Ján Ondriaš from the ÚPN says the institute has an important task to fulfill.
While analysts, historians, and the political opposition see the publication of the original documents as a valuable step in the country's efforts to cope with its communist past, others have criticized the institute and belittled its importance.
The ÚPN, currently without a proper director, anticipates the election of a new chairman in October. Observers believe the results of this election will determine the future direction of the institute.
"It's all about the people who work at and lead the institute. The information that it aims to uncover and publish is often very sensitive and could be unsuitable even for some of today's elites," said Katarína Závacká from the country's Institute of State and Law with the Slovak Academy of Sciences (SAV).
Following a list of collaborators and agents working for the communist secret service (ŠtB), and a list of people who usurped Jewish property during the Second World War, the ÚPN has published the first part of the "Main Report on the National Security Corps' Espionage Unit", which contains information about foreign institutions and people covering the years from 1953 to 1989.
This dossier, which was published on the ÚPN's website (www.upn.gov.sk) on September 21, includes nearly 400 of over 1,000 volumes.
The ÚPN is continuing to publish communist files, but its future is uncertain.
The Soviet KGB coordinated the activities of the espionage units in Czechoslovakia just as it did in the whole eastern communist bloc.
ŠtB agents who worked for the espionage unit were often formally employed in embassies or acted as representatives abroad, for example as an employee of a foreign company. They were thus able to carry out their operations in secret and conceal their real intentions.
Some of the files appear to have been lost, however, which is proving embarrassing for the Institute. One such case is the dossier on Juraj Široký, one of Slovakia's most successful businessmen and the head of its ice hockey association. Široký is said to have participated in espionage while working abroad during the communist regime. However, he denies the accusations, and the file that could prove or dispel the suspicions has disappeared.
The ÚPN is now trying to discover its whereabouts. Some theories claim that former ÚPN director Langoš took the file home to study or maybe hid it in an unknown place.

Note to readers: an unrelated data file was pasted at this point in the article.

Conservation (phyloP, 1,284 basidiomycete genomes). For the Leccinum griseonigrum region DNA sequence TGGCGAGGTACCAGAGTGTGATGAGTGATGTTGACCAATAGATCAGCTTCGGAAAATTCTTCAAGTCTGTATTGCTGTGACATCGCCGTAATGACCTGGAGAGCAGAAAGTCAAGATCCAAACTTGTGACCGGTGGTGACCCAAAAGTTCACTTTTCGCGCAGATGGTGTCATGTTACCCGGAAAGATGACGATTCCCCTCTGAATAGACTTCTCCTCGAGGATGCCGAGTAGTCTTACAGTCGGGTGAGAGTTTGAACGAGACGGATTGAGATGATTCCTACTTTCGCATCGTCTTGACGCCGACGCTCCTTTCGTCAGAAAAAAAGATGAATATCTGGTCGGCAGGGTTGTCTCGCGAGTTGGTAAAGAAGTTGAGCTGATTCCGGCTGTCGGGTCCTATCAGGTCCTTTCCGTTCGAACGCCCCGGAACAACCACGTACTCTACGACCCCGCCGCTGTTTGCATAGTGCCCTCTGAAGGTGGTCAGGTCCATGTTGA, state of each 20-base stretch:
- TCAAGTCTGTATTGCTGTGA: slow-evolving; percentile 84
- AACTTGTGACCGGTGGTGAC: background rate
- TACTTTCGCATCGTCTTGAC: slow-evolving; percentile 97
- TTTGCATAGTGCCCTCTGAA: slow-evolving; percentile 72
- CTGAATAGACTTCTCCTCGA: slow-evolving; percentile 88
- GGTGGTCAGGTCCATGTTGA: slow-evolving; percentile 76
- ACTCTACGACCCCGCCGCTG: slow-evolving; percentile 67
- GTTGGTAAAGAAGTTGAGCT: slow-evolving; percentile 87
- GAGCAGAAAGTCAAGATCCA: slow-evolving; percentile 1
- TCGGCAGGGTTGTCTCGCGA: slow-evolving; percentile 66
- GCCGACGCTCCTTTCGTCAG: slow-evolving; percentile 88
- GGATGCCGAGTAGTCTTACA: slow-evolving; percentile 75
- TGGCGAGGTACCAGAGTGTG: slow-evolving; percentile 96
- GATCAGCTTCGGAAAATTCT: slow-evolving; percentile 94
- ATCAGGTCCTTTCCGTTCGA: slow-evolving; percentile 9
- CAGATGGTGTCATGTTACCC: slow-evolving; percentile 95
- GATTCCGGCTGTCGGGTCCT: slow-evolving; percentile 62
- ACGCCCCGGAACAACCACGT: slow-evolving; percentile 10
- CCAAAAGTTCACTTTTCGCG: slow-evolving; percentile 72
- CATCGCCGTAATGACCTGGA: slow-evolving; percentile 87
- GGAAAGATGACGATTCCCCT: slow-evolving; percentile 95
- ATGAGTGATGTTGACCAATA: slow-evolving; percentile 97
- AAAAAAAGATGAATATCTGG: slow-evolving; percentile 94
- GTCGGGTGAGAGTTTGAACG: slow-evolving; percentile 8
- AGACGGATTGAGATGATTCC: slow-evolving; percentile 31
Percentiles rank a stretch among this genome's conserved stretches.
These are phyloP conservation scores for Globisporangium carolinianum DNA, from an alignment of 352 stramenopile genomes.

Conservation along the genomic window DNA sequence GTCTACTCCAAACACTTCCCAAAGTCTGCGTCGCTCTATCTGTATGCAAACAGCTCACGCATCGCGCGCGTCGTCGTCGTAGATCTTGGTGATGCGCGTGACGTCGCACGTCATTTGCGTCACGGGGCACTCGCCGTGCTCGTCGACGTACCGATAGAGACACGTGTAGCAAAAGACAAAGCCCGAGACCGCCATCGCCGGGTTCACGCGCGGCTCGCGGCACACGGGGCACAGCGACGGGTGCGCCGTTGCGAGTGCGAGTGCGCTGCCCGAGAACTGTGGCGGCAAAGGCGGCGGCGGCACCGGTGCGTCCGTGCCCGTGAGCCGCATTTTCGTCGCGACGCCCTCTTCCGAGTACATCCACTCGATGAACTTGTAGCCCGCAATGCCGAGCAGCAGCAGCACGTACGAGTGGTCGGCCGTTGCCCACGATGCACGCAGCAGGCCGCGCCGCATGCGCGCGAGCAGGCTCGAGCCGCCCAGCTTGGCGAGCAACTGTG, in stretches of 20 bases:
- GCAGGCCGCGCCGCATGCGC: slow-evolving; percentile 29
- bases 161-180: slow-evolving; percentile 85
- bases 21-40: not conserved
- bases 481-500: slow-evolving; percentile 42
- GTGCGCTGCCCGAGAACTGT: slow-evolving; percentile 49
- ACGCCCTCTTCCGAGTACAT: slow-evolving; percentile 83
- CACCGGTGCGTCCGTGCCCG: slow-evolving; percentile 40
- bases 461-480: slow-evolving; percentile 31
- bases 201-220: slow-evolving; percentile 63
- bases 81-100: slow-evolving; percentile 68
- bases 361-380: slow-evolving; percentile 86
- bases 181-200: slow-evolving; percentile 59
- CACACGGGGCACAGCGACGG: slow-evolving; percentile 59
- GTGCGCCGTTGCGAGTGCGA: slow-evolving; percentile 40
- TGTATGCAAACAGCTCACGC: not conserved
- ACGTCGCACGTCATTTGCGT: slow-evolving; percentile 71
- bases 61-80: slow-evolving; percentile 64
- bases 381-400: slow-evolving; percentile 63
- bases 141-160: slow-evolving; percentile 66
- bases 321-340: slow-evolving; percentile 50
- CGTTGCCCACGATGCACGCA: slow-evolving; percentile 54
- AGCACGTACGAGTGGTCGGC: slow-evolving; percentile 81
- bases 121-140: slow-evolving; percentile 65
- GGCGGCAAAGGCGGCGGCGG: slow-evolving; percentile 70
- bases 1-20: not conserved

Notwithstanding the missing documents, the ÚPN believes it can still help uncover Slovakia's recent history, although some of the information might receive a rather cold welcome.
"By publishing these files, we are opening a Pandora's box, because so far no other post-communist country has issued materials on espionage," said Košický.
Apart from the espionage files, the ÚPN has also published 130 out of over 700 decisions made by the country's communist interior ministers.
These include an order from 1951 on the "use of corporal punishment during police hearings", a 1952 order on the elimination of Trotskyite literature, an order from the same year regarding the "summoning of unreliable people to special trainings", a 1978 order dictating "measures to be taken in cases of the emigration of secret co-operators from the counter-unit", the "organizational order of the counter-unit for the fight against the external enemy", and many others.
While both historians and analysts appreciate the work of the ÚPN, which officially started in May 2003, some politicians, especially those from the current ruling parties, have expressed reservations towards the Institute.
PM Robert Fico and Ján Slota, the chairman of the ruling Slovak National Party (SNS), have already suggested that they do not view the ÚPN as important.
Slota, whose party has claimed the right to nominate the next chairman, recently told journalists: "We don't attribute any special importance to this issue."
"Compared with the tasks that lie ahead of this government, the National Memory Institute is a negligible matter," added PM Fico.
On a recent political talk show Slota also noted that the "biggest ŠtB figures are already safe, anyway, and we are only chasing the small fish now."
Vladimír Mečiar of the ruling Movement for a Democratic Slovakia earlier suggested that the ÚPN could be included as a mere department operating under another existing institute, such as the Slovak Academy of Sciences.
Ján Ondriaš, the deputy chairman of the ÚPN's administrative board, said he would consider this "a very unfortunate decision".
"The ÚPN is a public institution that was established by law to fulfil tasks that could not be fulfilled in the same way if the institute operated under SAV or some other institution. Our tasks are very specific and it is also the norm now in Europe to separate the archives of former security forces in post-communist states from the archives administered by interior ministries and the secret services. Slovakia was a pioneer in this sense and a change would definitely mean a step backwards," Ondriaš told The Slovak Spectator (see also editorial, page 4).
He also noted that opinions such as those expressed by Fico and Slota recently were "pitiful because they show a lack of interest in a history of decades of oppression, which the majority of society today denounces, at least verbally".
He argued that as well as reflecting the history of the nation and uncovering the ways the communist system operated, the ÚPN is also helping to develop a view of the totalitarian era, which it can then present in seminars at secondary schools and universities.
Ondriaš also said that upcoming ÚPN publications would include lists of former communist functionaries and information on the registration of Jewish inhabitants living in Slovakia that was put together under Slovakia's Nazi puppet state in 1942.
2. Oct 2006 at 0:00 | Martina Jurinová